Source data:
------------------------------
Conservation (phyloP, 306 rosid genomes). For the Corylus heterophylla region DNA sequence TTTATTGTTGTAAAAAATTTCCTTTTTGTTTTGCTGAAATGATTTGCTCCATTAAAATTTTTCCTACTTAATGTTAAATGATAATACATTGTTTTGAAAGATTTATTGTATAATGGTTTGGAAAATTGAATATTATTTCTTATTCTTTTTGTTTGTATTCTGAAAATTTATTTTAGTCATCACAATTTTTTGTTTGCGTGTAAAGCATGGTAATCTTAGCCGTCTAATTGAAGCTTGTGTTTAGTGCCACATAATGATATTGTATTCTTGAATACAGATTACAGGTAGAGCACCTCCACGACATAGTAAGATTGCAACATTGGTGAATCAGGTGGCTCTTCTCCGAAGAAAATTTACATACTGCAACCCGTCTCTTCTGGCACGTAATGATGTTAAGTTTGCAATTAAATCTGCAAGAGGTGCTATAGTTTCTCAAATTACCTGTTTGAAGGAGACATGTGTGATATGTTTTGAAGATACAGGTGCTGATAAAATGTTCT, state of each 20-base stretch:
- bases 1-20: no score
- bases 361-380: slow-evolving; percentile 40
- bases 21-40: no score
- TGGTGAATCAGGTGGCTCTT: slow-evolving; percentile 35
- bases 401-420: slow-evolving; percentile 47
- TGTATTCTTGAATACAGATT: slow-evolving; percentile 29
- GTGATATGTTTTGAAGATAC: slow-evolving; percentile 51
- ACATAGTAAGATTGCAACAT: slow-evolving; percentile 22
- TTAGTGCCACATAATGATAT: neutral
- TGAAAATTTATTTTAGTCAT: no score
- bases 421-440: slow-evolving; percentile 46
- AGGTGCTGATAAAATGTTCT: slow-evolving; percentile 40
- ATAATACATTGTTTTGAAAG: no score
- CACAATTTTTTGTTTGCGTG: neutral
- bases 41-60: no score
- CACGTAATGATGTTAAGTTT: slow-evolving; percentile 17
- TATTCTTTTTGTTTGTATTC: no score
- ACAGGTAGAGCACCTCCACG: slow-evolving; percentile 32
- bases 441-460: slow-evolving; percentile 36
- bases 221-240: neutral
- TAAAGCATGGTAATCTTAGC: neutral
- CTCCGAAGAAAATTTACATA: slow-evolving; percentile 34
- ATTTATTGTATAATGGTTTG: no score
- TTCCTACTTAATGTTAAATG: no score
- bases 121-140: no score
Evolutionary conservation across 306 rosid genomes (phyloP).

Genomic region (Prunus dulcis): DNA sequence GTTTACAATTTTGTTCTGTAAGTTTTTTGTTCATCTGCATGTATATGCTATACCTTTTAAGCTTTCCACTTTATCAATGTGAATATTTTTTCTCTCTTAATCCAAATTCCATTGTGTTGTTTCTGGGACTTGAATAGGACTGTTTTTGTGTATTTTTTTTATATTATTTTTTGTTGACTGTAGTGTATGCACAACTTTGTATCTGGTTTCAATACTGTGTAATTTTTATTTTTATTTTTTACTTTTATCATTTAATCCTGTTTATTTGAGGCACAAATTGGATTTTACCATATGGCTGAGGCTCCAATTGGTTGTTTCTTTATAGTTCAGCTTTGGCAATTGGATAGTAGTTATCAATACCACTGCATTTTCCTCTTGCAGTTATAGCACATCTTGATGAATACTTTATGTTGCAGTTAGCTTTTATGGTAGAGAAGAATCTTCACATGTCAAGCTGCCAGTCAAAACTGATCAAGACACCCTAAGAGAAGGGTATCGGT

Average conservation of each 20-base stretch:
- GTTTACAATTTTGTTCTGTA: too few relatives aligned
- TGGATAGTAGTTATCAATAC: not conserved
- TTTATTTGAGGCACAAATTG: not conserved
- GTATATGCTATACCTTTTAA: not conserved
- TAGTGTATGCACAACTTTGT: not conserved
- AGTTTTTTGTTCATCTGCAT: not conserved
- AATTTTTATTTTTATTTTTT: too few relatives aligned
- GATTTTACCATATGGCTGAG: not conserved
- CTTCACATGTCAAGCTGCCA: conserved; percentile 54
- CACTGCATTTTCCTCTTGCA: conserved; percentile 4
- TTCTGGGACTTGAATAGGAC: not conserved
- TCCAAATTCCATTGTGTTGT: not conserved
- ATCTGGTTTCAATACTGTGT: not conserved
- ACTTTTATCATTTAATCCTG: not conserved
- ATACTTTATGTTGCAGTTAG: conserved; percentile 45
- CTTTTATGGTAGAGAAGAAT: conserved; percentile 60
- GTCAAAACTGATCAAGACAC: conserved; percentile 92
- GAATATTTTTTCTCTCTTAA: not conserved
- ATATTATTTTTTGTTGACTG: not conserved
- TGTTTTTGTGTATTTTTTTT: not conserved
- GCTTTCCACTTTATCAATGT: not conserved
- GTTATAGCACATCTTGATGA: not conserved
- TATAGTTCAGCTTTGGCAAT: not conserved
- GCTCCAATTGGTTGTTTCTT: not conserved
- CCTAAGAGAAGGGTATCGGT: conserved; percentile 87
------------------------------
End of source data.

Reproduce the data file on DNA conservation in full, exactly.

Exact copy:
Conservation (phyloP, 306 rosid genomes). For the Corylus heterophylla region DNA sequence TTTATTGTTGTAAAAAATTTCCTTTTTGTTTTGCTGAAATGATTTGCTCCATTAAAATTTTTCCTACTTAATGTTAAATGATAATACATTGTTTTGAAAGATTTATTGTATAATGGTTTGGAAAATTGAATATTATTTCTTATTCTTTTTGTTTGTATTCTGAAAATTTATTTTAGTCATCACAATTTTTTGTTTGCGTGTAAAGCATGGTAATCTTAGCCGTCTAATTGAAGCTTGTGTTTAGTGCCACATAATGATATTGTATTCTTGAATACAGATTACAGGTAGAGCACCTCCACGACATAGTAAGATTGCAACATTGGTGAATCAGGTGGCTCTTCTCCGAAGAAAATTTACATACTGCAACCCGTCTCTTCTGGCACGTAATGATGTTAAGTTTGCAATTAAATCTGCAAGAGGTGCTATAGTTTCTCAAATTACCTGTTTGAAGGAGACATGTGTGATATGTTTTGAAGATACAGGTGCTGATAAAATGTTCT, state of each 20-base stretch:
- bases 1-20: no score
- bases 361-380: slow-evolving; percentile 40
- bases 21-40: no score
- TGGTGAATCAGGTGGCTCTT: slow-evolving; percentile 35
- bases 401-420: slow-evolving; percentile 47
- TGTATTCTTGAATACAGATT: slow-evolving; percentile 29
- GTGATATGTTTTGAAGATAC: slow-evolving; percentile 51
- ACATAGTAAGATTGCAACAT: slow-evolving; percentile 22
- TTAGTGCCACATAATGATAT: neutral
- TGAAAATTTATTTTAGTCAT: no score
- bases 421-440: slow-evolving; percentile 46
- AGGTGCTGATAAAATGTTCT: slow-evolving; percentile 40
- ATAATACATTGTTTTGAAAG: no score
- CACAATTTTTTGTTTGCGTG: neutral
- bases 41-60: no score
- CACGTAATGATGTTAAGTTT: slow-evolving; percentile 17
- TATTCTTTTTGTTTGTATTC: no score
- ACAGGTAGAGCACCTCCACG: slow-evolving; percentile 32
- bases 441-460: slow-evolving; percentile 36
- bases 221-240: neutral
- TAAAGCATGGTAATCTTAGC: neutral
- CTCCGAAGAAAATTTACATA: slow-evolving; percentile 34
- ATTTATTGTATAATGGTTTG: no score
- TTCCTACTTAATGTTAAATG: no score
- bases 121-140: no score
Evolutionary conservation across 306 rosid genomes (phyloP).

Genomic region (Prunus dulcis): DNA sequence GTTTACAATTTTGTTCTGTAAGTTTTTTGTTCATCTGCATGTATATGCTATACCTTTTAAGCTTTCCACTTTATCAATGTGAATATTTTTTCTCTCTTAATCCAAATTCCATTGTGTTGTTTCTGGGACTTGAATAGGACTGTTTTTGTGTATTTTTTTTATATTATTTTTTGTTGACTGTAGTGTATGCACAACTTTGTATCTGGTTTCAATACTGTGTAATTTTTATTTTTATTTTTTACTTTTATCATTTAATCCTGTTTATTTGAGGCACAAATTGGATTTTACCATATGGCTGAGGCTCCAATTGGTTGTTTCTTTATAGTTCAGCTTTGGCAATTGGATAGTAGTTATCAATACCACTGCATTTTCCTCTTGCAGTTATAGCACATCTTGATGAATACTTTATGTTGCAGTTAGCTTTTATGGTAGAGAAGAATCTTCACATGTCAAGCTGCCAGTCAAAACTGATCAAGACACCCTAAGAGAAGGGTATCGGT

Average conservation of each 20-base stretch:
- GTTTACAATTTTGTTCTGTA: too few relatives aligned
- TGGATAGTAGTTATCAATAC: not conserved
- TTTATTTGAGGCACAAATTG: not conserved
- GTATATGCTATACCTTTTAA: not conserved
- TAGTGTATGCACAACTTTGT: not conserved
- AGTTTTTTGTTCATCTGCAT: not conserved
- AATTTTTATTTTTATTTTTT: too few relatives aligned
- GATTTTACCATATGGCTGAG: not conserved
- CTTCACATGTCAAGCTGCCA: conserved; percentile 54
- CACTGCATTTTCCTCTTGCA: conserved; percentile 4
- TTCTGGGACTTGAATAGGAC: not conserved
- TCCAAATTCCATTGTGTTGT: not conserved
- ATCTGGTTTCAATACTGTGT: not conserved
- ACTTTTATCATTTAATCCTG: not conserved
- ATACTTTATGTTGCAGTTAG: conserved; percentile 45
- CTTTTATGGTAGAGAAGAAT: conserved; percentile 60
- GTCAAAACTGATCAAGACAC: conserved; percentile 92
- GAATATTTTTTCTCTCTTAA: not conserved
- ATATTATTTTTTGTTGACTG: not conserved
- TGTTTTTGTGTATTTTTTTT: not conserved
- GCTTTCCACTTTATCAATGT: not conserved
- GTTATAGCACATCTTGATGA: not conserved
- TATAGTTCAGCTTTGGCAAT: not conserved
- GCTCCAATTGGTTGTTTCTT: not conserved
- CCTAAGAGAAGGGTATCGGT: conserved; percentile 87